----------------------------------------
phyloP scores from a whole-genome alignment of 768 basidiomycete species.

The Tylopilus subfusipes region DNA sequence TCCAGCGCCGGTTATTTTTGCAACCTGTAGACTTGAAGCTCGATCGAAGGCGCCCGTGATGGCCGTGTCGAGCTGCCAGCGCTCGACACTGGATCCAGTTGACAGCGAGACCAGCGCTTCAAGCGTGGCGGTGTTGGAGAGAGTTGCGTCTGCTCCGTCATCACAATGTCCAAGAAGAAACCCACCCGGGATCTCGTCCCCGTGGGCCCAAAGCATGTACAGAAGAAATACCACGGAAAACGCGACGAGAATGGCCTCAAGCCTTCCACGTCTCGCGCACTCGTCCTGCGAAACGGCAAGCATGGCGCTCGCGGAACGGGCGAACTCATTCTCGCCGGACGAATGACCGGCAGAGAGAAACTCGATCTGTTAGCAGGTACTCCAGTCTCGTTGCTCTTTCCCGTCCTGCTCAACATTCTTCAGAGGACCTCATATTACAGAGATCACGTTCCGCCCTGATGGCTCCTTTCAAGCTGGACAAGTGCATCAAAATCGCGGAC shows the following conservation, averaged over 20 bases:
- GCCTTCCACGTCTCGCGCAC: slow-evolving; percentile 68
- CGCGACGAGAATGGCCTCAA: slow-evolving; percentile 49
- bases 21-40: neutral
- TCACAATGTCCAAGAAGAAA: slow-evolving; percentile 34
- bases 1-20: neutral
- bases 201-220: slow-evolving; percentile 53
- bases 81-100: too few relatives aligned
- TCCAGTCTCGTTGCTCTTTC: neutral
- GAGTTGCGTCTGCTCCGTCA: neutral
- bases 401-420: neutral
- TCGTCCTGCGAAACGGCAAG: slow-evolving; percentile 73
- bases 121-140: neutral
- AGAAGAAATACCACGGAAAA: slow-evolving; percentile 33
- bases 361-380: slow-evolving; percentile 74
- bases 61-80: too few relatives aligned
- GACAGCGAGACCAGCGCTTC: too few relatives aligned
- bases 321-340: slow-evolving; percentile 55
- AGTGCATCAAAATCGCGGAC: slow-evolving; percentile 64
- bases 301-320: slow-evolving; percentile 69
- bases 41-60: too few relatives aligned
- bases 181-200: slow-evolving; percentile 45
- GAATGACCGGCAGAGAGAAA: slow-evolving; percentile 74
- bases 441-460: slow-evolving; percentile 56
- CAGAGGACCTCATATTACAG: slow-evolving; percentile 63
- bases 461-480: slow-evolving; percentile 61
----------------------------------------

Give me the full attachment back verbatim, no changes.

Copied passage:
phyloP scores from a whole-genome alignment of 768 basidiomycete species.

The Tylopilus subfusipes region DNA sequence TCCAGCGCCGGTTATTTTTGCAACCTGTAGACTTGAAGCTCGATCGAAGGCGCCCGTGATGGCCGTGTCGAGCTGCCAGCGCTCGACACTGGATCCAGTTGACAGCGAGACCAGCGCTTCAAGCGTGGCGGTGTTGGAGAGAGTTGCGTCTGCTCCGTCATCACAATGTCCAAGAAGAAACCCACCCGGGATCTCGTCCCCGTGGGCCCAAAGCATGTACAGAAGAAATACCACGGAAAACGCGACGAGAATGGCCTCAAGCCTTCCACGTCTCGCGCACTCGTCCTGCGAAACGGCAAGCATGGCGCTCGCGGAACGGGCGAACTCATTCTCGCCGGACGAATGACCGGCAGAGAGAAACTCGATCTGTTAGCAGGTACTCCAGTCTCGTTGCTCTTTCCCGTCCTGCTCAACATTCTTCAGAGGACCTCATATTACAGAGATCACGTTCCGCCCTGATGGCTCCTTTCAAGCTGGACAAGTGCATCAAAATCGCGGAC shows the following conservation, averaged over 20 bases:
- GCCTTCCACGTCTCGCGCAC: slow-evolving; percentile 68
- CGCGACGAGAATGGCCTCAA: slow-evolving; percentile 49
- bases 21-40: neutral
- TCACAATGTCCAAGAAGAAA: slow-evolving; percentile 34
- bases 1-20: neutral
- bases 201-220: slow-evolving; percentile 53
- bases 81-100: too few relatives aligned
- TCCAGTCTCGTTGCTCTTTC: neutral
- GAGTTGCGTCTGCTCCGTCA: neutral
- bases 401-420: neutral
- TCGTCCTGCGAAACGGCAAG: slow-evolving; percentile 73
- bases 121-140: neutral
- AGAAGAAATACCACGGAAAA: slow-evolving; percentile 33
- bases 361-380: slow-evolving; percentile 74
- bases 61-80: too few relatives aligned
- GACAGCGAGACCAGCGCTTC: too few relatives aligned
- bases 321-340: slow-evolving; percentile 55
- AGTGCATCAAAATCGCGGAC: slow-evolving; percentile 64
- bases 301-320: slow-evolving; percentile 69
- bases 41-60: too few relatives aligned
- bases 181-200: slow-evolving; percentile 45
- GAATGACCGGCAGAGAGAAA: slow-evolving; percentile 74
- bases 441-460: slow-evolving; percentile 56
- CAGAGGACCTCATATTACAG: slow-evolving; percentile 63
- bases 461-480: slow-evolving; percentile 61